Tutor Perini – employs over 10,000 employees and is one of the largest general contractors in the U.S.
Zachary Industrial – operates across 400 nationwide locations, servicing multiple industrial sectors.
As mentioned, over 3 million businesses are operating in the construction industry. The companies mentioned above make up a big piece of the pie but in no way account for the entire industry. We encourage you to read our Top Construction Companies article, as more of the top construction companies are identified there. As you'll learn next, the work of construction companies is reflected in virtually every industry in the U.S.
As we discuss in our article
An Overview of Construction in Oil and Gas, over 30,000 construction workers find employment across the oil and gas
industry. Enbridge is one example of a construction company that primarily
services the oil industry by constructing pipelines. The company is
reported to move
25% of all crude oil
in America. Another example is
Quanta Services, a construction company that supports oil and gas with infrastructure
needs, such as pipeline construction. From setting up rigs to constructing
infrastructure, construction workers find employment all over the
What other industries employ more than 7 million construction workers? Here are the top sectors for construction occupations:
|Federal, State, and Local Governments||444,130|
|Real Estate and Rental Leasing||31,060|
|Ship and Boat Building||22,010|
As you can imagine, construction trades are needed everywhere, as repair, maintenance, and alterations are always ongoing. Some construction workers may find employment working in the industry directly, while others may find work in another sector. The knowledge and information we share below around hazards, injuries and PPE apply to all construction workers, whether they work in the industry or as a construction worker for another sector. In the next section, we will begin exploring the activities construction workers are likely to perform on the job.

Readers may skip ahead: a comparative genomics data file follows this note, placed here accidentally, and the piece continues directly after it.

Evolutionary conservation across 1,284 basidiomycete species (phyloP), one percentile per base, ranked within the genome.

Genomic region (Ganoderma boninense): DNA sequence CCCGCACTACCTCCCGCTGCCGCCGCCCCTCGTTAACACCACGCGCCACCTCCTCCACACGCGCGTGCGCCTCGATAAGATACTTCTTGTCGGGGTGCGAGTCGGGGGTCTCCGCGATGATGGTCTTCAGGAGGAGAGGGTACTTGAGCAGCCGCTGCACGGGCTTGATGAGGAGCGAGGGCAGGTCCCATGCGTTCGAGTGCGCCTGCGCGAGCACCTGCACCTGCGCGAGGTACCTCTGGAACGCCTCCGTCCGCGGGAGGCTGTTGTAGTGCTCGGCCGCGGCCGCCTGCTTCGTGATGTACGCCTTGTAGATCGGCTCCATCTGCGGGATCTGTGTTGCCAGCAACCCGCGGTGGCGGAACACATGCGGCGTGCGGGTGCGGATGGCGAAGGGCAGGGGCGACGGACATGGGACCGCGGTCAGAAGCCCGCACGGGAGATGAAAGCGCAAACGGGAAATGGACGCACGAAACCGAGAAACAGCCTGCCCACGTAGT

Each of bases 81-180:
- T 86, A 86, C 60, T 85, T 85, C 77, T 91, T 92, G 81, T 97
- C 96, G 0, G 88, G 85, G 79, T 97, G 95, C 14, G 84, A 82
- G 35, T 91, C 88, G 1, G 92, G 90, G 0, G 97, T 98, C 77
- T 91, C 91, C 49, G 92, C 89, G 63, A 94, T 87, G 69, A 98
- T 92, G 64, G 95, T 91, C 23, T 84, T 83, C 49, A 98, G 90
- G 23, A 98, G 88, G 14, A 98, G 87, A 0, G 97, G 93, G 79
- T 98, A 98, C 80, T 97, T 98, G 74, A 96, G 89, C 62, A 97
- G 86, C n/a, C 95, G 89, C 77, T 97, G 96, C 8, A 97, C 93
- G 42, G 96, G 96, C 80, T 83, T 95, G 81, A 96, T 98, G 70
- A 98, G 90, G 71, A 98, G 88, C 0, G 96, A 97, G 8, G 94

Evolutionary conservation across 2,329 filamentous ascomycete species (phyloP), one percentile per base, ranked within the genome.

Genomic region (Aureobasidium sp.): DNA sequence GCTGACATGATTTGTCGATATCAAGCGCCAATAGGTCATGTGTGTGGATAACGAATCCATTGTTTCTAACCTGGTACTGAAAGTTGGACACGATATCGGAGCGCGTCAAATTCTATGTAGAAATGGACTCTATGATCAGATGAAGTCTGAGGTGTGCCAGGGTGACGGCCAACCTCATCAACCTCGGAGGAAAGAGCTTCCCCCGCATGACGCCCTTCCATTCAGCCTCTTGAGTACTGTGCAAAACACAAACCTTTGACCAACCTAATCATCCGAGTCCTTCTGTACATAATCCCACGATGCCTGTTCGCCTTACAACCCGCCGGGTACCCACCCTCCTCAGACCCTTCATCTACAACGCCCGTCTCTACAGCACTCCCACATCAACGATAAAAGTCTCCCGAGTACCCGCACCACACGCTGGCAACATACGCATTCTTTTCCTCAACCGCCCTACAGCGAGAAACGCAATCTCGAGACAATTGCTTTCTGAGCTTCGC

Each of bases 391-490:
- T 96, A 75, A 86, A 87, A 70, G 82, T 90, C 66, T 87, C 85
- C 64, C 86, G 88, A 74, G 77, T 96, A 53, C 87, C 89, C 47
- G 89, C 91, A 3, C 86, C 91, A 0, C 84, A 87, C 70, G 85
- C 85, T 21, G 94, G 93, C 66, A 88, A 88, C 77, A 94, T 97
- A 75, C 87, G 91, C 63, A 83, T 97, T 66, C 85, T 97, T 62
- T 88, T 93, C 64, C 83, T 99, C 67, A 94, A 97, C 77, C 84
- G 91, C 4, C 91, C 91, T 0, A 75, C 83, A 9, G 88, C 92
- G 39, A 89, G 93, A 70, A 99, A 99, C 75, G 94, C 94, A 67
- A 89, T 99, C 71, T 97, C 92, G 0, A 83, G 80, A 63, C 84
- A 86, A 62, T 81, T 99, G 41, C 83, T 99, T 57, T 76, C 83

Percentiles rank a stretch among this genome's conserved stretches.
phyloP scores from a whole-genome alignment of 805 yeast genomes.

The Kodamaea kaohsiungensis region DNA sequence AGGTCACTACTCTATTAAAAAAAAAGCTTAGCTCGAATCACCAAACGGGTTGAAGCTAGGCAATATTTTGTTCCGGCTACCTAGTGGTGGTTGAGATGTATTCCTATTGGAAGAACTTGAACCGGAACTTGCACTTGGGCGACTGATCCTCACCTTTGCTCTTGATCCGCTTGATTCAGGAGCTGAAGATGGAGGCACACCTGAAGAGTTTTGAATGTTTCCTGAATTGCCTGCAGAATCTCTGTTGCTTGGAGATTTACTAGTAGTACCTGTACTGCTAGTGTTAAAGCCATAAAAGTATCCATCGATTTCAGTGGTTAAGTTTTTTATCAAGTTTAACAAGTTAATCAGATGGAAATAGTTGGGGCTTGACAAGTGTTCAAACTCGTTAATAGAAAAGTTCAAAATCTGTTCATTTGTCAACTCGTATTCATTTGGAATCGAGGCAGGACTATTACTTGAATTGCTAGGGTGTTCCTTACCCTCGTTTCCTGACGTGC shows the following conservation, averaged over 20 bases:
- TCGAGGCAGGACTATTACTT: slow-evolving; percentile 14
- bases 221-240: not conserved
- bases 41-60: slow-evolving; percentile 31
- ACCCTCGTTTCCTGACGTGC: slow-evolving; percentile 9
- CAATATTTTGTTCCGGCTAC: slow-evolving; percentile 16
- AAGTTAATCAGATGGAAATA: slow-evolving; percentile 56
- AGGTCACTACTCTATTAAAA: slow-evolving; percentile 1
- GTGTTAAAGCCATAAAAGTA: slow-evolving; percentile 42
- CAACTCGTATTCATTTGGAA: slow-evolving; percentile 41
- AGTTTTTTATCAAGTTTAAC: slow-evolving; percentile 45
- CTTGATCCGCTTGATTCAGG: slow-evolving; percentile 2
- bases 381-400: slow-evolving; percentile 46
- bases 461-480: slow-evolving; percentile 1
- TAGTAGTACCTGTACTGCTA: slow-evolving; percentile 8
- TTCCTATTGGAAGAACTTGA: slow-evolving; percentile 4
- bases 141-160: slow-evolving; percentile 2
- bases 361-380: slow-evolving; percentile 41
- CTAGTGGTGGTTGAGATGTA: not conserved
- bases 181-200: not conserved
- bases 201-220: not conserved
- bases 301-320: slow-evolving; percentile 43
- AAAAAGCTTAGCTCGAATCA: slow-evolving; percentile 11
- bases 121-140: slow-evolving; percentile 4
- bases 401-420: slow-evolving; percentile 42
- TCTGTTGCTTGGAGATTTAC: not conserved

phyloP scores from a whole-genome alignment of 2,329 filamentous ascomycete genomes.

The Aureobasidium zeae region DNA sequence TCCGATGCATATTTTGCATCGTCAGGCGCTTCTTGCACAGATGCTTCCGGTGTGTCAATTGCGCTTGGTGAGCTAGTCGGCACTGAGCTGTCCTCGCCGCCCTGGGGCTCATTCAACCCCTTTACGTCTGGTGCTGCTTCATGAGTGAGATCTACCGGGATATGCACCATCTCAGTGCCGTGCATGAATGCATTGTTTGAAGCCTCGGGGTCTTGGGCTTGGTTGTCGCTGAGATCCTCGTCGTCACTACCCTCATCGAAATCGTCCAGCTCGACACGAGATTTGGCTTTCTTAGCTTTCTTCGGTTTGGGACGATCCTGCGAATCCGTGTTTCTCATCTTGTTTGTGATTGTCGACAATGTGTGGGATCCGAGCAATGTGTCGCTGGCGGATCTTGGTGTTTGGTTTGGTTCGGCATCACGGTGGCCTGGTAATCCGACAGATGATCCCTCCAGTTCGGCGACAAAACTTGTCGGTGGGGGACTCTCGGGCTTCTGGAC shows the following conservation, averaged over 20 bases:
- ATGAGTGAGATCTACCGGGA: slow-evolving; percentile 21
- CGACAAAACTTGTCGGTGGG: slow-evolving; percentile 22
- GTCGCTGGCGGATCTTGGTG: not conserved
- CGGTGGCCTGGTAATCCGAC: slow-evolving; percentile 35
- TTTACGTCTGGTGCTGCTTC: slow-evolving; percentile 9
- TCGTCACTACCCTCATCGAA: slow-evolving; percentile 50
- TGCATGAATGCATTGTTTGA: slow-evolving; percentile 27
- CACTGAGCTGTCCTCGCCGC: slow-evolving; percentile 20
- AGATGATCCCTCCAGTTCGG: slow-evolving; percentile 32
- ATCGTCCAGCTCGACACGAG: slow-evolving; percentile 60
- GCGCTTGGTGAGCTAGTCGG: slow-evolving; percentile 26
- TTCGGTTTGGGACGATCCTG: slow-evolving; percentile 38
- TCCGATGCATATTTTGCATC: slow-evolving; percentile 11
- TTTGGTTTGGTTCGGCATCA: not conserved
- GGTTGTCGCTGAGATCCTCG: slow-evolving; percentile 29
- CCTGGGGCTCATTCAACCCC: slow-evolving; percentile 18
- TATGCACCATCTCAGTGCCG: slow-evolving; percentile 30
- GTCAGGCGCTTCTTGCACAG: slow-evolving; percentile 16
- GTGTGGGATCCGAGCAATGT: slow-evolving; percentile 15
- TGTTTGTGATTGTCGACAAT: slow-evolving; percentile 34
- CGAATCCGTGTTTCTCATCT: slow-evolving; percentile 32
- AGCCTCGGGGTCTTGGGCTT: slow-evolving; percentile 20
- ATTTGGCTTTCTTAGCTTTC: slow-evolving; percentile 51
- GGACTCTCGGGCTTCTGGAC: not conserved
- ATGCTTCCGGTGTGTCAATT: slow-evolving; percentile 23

Today's construction industry, NAICS 23, is one of the top employment
industries globally, including within the U.S., where
people find employment. From excavating contractors clearing a
construction site to carpenters erecting the frame, the construction
industry is a critical component of the U.S. economic engine and the
overall global market.
Here are the top 10 subindustries with employment across the construction industry:
Macro Industry Employment
|Building Equipment Contractor||238200||2,267,000|
|Building Finishing Contractors||238300||844,000|
|Building Equipment Contractor||Plumbing and HVAC||238220||1,143,000|
|Building Equipment Contractor||Electrical||238210||970,000|
|Civil Engineering Contractors||Utility Construction||237100||564,000|
|Civil Engineering Contractors||Highway, Street, and Bridge||237300||351,000|
|Building Finishing Contractors||Drywall and Insulation||238310||257,000|
|Foundation Contractors||Poured Concrete||238110||234,000|
|Building Finishing Contractors||Painting||238320||214,000|
|Civil Engineering Contractors||Power Line Construction||237130||208,000|
|Civil Engineering Contractors||Land subdivision||237200||39,500|
As you can tell, we've descended from the industry's macro viewpoint,
which focused on each subset of construction to the industries
employing the most construction workers. Now we highlight the specific
number of workers from each core contractor subset. Our goal is to
make you aware of where construction workers primarily operate, as the
PPE will change depending on the environment where the activities are
The next section highlights the day-to-day activities construction workers in various subindustries are likely to perform. No matter if a plumbing contractor, for example, finds employment within the construction industry itself or at a manufacturing facility, the activities they perform will be essentially the same.
On each subindustry page, we highlight the specific activities that pertain to that particular construction sector. Here are just a handful of the hundreds of activities performed across the entire construction industry, broken up by subindustry. We highlight four different activities from each, though undoubtedly this is not a comprehensive list of all activities these workers engage in: